MOUNT VERNON — A Kenyon microbiology professor spoke with Knox Public Health Commissioner Julie Miller on the KPH weekly Facebook Live videocast Wednesday, offering that testing wastewater samples in Gambier and Mount Vernon for traces of COVID-19 particles “shed” through the human waste system is designed to save lives.

Professor Joan Slonczewski said the recently initiated testing involves Kenyon College working with a Florida-based laboratory, Source Molecular, to collect and test samples of wastewater at the molecular level for traces of shed coronavirus particles. The good news so far is that samples of wastewater taken from local wastewater plants in Gambier and Mount Vernon show “no detectable levels” of COVID-19. All involved — the colleges, municipalities and communities they serve — want to keep it that way, Slonczewski and Miller said.

Joshua Worster/News graphic Drive-thru testing in Centerburg this week increased the number of reported cases of COVID-19 in Knox County to 36 people. Knox’s total remains lower than all the surrounding counties.

Joshua Worster/News graphic
Drive-thru testing in Centerburg this week increased the number of reported cases of COVID-19 in Knox County to 36 people. Knox’s total remains lower than all the surrounding counties.

CORONAVIRUS LINKS

Local COVID-19 Call Center

Open Monday through Friday, 8 a.m. to Noon

740-399-8014

As of Wednesday, following the results of drive-through community testing in Centerburg Monday, the county has now tested 1,370 Knox County residents. With about half of the results in, two people out of the 175 tested positive for the virus so far.

Of that number, there have been 36 who have tested positive since local testing began in March, demonstrating a low rate of infection, according to KPH. Surrounding counties show considerably higher COVID-19 positive case totals than Knox. The positive cases from the Centerburg testing involved a Franklin County resident and one from Licking County. The two newest Knox cases involved a 22-year-old woman and a 34-year-old woman, both from Danville but unrelated, according to KPH. Both cases have been attributed to community spread.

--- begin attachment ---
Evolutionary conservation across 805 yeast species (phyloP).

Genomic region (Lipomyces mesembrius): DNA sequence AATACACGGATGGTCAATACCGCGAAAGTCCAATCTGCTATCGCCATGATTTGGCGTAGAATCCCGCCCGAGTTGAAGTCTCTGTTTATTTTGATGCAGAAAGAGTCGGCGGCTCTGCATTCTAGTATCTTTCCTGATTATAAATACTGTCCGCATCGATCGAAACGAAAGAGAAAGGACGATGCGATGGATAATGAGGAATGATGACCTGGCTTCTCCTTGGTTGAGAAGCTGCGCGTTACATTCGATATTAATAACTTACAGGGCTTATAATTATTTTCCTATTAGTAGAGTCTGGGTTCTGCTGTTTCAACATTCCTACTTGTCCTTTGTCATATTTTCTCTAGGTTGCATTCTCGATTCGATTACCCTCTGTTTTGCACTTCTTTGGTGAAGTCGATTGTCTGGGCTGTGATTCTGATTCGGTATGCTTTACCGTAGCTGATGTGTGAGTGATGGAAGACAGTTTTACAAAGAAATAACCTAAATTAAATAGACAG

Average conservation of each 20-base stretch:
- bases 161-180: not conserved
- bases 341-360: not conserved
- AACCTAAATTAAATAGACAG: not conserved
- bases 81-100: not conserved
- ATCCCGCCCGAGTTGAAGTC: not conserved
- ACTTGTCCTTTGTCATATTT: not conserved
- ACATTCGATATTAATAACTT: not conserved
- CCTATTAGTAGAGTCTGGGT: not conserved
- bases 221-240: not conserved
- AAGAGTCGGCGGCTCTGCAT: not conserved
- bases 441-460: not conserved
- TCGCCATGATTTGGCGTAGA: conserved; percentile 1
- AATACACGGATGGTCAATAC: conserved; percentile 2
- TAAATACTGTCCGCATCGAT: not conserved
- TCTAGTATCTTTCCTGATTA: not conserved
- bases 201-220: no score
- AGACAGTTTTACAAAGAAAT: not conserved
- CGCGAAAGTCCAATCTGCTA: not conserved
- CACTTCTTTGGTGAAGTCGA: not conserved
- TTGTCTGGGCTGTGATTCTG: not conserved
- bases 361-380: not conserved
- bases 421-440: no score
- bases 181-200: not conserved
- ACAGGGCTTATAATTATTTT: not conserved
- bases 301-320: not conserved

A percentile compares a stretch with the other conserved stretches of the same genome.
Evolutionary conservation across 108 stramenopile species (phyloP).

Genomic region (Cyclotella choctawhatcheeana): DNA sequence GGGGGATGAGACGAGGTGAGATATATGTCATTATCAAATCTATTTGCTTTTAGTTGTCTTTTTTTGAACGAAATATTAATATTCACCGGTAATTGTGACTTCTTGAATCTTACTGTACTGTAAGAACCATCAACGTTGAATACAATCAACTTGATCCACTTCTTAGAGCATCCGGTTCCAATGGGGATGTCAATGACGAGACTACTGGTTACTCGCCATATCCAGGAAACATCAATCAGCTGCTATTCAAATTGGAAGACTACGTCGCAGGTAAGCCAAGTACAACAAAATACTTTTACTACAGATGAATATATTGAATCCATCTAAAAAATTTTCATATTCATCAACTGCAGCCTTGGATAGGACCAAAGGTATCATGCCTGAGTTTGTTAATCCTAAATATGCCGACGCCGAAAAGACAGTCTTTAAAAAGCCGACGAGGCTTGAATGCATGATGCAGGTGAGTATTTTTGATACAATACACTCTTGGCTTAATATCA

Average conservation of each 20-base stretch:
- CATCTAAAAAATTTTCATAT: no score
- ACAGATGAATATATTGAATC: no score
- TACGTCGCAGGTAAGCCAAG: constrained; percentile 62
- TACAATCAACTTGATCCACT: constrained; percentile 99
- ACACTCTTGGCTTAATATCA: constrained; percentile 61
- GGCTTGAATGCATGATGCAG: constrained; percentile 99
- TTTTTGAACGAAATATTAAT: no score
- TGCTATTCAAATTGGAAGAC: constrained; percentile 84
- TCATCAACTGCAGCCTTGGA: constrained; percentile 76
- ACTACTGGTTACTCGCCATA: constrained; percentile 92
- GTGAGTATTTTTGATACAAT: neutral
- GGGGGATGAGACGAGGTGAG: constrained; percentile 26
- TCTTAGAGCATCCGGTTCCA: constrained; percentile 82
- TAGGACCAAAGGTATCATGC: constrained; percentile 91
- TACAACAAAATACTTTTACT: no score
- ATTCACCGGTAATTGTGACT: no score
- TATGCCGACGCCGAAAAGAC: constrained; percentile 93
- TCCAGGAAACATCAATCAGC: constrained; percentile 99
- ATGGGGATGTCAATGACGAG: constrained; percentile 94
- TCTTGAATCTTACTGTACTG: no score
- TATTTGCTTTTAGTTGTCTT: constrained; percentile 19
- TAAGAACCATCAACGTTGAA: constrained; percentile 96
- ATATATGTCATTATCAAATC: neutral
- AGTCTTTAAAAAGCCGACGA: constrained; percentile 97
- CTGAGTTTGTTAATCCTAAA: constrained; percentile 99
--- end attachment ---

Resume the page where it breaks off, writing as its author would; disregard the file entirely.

Wearing masks, social distancing and individual hygienic practices like frequent hand washing along with frequent cleaning of surfaces are all important guidelines to follow, Miller said, and are required in some cases, such as business employees wearing masks with few exceptions. She thanked Slonczewski for emphasizing the importance of mask-wearing.

“Our rates of infection look pretty low now in the county as a whole,” Slonczewski said. “But at any moment, someone could be infected and start a superspreader situation, and how can we predict that?”

Slonczewski explained that a “superspreader” situation involves an individual infected with COVID-19 who does not know they have the virus for a week or more as symptoms develop. In the meantime, he or she is spreading the virus unknowingly at parties, churches, and other places where they have close contact with others. About 90 percent of COVID-19 cases come from these “superspreader” events, Slonczewski added.

Working with Source Molecular will help detect these virus carriers because the virus may show up in wastewater a week before a person shows symptoms and may need hospitalization, she said. She likened it to having an “early jump” on possible outbreak detection. Source Molecular was one of the first companies that were government-accredited to do such testing. Slonczewski said the lab work performed is similar to testing of throat samples for viruses, but in this case, the virus particles are “shed,” or dead and found in wastewater.

“At Kenyon, we understand these molecular tests because we teach them to our students, and we understand the results,” she said.